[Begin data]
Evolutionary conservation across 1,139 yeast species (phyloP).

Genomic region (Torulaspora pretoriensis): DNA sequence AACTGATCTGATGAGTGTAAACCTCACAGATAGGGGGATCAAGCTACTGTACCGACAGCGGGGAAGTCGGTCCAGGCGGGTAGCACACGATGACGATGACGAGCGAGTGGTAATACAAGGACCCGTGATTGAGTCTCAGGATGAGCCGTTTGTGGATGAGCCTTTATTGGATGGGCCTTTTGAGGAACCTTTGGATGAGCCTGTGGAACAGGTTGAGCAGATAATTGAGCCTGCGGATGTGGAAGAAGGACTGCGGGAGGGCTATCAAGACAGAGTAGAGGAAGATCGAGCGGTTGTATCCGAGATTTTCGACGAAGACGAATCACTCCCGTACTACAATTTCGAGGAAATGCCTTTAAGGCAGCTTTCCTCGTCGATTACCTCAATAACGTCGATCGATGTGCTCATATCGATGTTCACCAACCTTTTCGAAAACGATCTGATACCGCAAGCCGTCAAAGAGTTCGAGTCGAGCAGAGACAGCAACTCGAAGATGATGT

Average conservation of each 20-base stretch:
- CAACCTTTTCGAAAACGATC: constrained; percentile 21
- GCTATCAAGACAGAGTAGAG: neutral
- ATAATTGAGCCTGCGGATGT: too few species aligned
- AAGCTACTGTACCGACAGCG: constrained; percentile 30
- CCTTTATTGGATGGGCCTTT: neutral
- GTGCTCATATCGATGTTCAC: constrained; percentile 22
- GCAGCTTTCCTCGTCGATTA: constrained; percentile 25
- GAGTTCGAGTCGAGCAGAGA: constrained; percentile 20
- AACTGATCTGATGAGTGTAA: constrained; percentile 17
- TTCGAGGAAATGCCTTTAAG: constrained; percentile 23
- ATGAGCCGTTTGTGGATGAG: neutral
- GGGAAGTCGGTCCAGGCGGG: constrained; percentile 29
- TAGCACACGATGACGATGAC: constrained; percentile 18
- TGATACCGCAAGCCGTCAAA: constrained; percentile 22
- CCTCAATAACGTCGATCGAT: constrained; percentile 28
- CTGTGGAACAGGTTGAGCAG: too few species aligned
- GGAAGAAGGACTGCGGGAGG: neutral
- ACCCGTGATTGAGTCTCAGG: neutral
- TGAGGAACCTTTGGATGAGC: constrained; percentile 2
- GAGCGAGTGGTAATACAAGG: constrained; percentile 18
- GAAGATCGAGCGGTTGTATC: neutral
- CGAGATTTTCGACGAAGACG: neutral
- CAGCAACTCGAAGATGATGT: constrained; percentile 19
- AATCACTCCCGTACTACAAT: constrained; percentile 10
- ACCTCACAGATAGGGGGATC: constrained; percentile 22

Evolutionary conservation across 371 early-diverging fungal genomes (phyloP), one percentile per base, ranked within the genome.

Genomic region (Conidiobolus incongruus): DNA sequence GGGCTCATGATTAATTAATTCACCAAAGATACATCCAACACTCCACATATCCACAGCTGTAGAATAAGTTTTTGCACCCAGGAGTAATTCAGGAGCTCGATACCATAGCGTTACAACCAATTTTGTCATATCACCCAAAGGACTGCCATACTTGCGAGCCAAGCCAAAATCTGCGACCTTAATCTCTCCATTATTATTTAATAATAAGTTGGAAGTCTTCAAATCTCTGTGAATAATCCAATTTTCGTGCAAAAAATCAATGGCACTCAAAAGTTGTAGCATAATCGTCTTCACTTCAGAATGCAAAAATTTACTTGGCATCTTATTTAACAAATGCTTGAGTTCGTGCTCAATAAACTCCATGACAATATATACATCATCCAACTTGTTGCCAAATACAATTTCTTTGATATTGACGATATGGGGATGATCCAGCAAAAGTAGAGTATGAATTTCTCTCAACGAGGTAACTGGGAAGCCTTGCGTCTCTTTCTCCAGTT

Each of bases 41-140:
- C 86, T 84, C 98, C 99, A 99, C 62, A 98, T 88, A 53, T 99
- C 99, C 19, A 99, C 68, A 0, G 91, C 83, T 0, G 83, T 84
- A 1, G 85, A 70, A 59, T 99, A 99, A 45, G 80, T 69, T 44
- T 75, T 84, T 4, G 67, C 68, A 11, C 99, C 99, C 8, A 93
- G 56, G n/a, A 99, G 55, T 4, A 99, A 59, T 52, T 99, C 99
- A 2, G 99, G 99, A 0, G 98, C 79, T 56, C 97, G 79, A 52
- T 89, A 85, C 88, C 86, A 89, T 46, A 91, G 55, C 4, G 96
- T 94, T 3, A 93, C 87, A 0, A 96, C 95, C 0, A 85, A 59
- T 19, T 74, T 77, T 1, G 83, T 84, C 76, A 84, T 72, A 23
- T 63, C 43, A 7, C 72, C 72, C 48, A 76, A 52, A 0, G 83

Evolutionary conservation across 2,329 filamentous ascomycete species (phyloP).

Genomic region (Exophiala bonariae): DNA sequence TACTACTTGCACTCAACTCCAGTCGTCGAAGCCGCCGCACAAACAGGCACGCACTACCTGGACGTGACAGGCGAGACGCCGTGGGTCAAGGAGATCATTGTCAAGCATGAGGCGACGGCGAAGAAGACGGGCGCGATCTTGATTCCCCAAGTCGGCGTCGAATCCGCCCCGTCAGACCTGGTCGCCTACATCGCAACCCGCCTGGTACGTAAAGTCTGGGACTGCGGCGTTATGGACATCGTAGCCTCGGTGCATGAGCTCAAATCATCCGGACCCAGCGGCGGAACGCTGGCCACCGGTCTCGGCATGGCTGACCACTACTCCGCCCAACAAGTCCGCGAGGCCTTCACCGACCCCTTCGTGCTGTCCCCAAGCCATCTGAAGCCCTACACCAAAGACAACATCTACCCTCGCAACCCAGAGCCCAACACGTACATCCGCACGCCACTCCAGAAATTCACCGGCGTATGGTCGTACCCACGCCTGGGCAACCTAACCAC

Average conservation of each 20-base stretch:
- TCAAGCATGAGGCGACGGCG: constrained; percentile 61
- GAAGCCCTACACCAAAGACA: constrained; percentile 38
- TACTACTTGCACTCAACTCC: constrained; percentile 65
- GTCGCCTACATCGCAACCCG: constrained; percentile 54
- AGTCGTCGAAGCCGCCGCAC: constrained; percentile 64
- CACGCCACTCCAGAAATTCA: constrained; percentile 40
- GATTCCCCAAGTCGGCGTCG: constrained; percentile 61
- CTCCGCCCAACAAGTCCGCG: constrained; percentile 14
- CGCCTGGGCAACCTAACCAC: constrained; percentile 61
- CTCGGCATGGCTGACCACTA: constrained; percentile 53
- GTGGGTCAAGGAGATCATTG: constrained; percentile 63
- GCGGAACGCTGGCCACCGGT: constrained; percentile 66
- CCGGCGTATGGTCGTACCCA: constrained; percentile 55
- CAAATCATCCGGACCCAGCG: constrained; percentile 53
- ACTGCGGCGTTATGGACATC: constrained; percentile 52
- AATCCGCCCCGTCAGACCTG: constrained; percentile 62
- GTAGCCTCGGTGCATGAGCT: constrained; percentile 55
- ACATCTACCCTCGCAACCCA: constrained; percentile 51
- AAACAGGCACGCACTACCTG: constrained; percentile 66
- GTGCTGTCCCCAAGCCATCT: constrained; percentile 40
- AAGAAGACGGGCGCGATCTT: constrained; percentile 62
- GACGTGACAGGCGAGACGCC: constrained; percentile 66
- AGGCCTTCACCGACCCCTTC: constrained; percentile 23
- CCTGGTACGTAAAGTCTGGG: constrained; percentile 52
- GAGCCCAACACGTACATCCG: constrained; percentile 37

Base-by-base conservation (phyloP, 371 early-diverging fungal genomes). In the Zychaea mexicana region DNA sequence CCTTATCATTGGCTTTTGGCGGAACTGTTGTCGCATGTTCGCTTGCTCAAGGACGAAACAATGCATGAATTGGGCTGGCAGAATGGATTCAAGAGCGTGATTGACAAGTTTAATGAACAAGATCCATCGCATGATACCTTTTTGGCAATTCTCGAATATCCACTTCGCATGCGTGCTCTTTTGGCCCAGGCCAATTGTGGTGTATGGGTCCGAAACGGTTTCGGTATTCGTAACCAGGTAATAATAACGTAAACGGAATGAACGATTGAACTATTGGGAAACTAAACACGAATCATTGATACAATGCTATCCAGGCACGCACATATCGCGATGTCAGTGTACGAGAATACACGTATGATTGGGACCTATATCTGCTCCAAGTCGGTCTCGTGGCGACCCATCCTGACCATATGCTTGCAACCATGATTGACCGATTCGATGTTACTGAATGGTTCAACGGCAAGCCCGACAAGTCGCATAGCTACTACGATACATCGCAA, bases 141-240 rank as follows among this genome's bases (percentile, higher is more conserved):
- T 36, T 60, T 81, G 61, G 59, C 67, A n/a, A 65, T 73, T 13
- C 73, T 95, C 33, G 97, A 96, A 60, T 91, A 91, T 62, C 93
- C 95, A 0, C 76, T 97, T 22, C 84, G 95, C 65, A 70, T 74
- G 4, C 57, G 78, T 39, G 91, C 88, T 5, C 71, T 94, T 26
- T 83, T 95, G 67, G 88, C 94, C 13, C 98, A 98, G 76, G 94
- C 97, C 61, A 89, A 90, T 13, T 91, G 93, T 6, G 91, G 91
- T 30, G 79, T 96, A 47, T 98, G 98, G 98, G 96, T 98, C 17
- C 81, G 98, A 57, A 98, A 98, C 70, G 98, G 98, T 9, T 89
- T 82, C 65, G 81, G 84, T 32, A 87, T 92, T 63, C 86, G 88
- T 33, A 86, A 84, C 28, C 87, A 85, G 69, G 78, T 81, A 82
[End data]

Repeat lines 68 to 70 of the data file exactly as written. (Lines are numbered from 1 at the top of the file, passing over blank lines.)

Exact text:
- CCTGGTACGTAAAGTCTGGG: constrained; percentile 52
- GAGCCCAACACGTACATCCG: constrained; percentile 37

Base-by-base conservation (phyloP, 371 early-diverging fungal genomes). In the Zychaea mexicana region DNA sequence CCTTATCATTGGCTTTTGGCGGAACTGTTGTCGCATGTTCGCTTGCTCAAGGACGAAACAATGCATGAATTGGGCTGGCAGAATGGATTCAAGAGCGTGATTGACAAGTTTAATGAACAAGATCCATCGCATGATACCTTTTTGGCAATTCTCGAATATCCACTTCGCATGCGTGCTCTTTTGGCCCAGGCCAATTGTGGTGTATGGGTCCGAAACGGTTTCGGTATTCGTAACCAGGTAATAATAACGTAAACGGAATGAACGATTGAACTATTGGGAAACTAAACACGAATCATTGATACAATGCTATCCAGGCACGCACATATCGCGATGTCAGTGTACGAGAATACACGTATGATTGGGACCTATATCTGCTCCAAGTCGGTCTCGTGGCGACCCATCCTGACCATATGCTTGCAACCATGATTGACCGATTCGATGTTACTGAATGGTTCAACGGCAAGCCCGACAAGTCGCATAGCTACTACGATACATCGCAA, bases 141-240 rank as follows among this genome's bases (percentile, higher is more conserved):